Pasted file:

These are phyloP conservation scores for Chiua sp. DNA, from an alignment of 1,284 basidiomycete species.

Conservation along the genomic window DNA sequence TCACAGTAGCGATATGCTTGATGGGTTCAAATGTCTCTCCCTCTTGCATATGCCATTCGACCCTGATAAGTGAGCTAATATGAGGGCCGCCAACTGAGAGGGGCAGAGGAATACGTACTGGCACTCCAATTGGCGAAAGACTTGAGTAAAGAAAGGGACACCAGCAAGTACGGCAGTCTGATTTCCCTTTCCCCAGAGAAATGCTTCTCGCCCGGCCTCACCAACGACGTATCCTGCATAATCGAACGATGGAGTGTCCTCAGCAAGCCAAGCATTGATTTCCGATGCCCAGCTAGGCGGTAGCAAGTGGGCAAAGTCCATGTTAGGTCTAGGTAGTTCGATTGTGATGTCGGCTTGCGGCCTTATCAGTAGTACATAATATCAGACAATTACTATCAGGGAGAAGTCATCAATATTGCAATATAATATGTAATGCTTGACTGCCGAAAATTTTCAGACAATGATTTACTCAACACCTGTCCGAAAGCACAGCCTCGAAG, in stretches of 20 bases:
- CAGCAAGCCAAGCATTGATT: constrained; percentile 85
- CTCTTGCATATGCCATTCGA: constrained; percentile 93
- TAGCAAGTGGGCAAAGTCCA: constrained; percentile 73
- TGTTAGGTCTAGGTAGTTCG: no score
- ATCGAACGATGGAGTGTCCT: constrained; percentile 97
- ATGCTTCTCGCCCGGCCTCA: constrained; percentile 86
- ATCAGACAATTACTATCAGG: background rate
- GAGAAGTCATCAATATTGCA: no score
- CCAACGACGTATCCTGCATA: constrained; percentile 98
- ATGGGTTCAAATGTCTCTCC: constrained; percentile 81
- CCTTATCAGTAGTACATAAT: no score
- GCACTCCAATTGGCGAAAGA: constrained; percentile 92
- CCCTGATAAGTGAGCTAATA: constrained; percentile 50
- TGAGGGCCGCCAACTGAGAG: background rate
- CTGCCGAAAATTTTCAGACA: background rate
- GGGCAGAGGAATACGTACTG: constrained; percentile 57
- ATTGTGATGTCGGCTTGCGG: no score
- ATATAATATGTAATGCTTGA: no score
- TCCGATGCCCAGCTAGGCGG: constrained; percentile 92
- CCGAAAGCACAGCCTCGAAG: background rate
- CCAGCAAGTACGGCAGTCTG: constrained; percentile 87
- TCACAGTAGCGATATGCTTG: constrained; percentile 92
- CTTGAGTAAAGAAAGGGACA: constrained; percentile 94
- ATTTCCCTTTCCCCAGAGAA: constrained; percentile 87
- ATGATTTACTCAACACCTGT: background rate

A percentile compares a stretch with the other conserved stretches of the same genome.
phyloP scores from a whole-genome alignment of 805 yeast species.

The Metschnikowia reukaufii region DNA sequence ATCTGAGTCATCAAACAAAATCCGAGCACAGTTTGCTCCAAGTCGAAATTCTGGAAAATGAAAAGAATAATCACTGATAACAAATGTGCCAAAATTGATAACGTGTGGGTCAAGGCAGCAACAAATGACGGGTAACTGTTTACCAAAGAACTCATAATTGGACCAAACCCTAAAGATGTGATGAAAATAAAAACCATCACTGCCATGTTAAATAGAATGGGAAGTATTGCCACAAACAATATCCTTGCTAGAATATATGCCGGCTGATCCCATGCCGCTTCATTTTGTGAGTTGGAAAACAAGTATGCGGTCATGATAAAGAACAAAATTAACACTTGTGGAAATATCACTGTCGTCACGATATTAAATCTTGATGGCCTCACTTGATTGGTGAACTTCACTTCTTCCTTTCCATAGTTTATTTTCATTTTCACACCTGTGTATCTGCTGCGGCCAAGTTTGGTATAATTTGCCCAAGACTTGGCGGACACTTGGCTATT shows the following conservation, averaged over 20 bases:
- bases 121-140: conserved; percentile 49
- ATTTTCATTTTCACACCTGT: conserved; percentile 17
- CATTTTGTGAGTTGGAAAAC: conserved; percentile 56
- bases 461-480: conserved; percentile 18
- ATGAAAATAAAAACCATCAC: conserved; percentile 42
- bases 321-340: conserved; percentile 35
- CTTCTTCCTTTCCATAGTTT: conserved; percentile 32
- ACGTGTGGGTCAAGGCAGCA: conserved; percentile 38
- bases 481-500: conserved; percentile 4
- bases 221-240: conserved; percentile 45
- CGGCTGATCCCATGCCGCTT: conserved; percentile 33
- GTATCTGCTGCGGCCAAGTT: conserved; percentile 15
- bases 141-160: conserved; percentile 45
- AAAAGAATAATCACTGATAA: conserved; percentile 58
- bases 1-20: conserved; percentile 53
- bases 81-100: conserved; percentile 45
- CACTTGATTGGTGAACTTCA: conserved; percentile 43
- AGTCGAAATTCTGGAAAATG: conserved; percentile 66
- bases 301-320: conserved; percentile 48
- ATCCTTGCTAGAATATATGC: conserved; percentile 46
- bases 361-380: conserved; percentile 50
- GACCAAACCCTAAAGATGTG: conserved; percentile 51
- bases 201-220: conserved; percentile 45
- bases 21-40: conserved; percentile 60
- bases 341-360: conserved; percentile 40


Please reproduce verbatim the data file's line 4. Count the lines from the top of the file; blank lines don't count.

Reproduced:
- CTCTTGCATATGCCATTCGA: constrained; percentile 93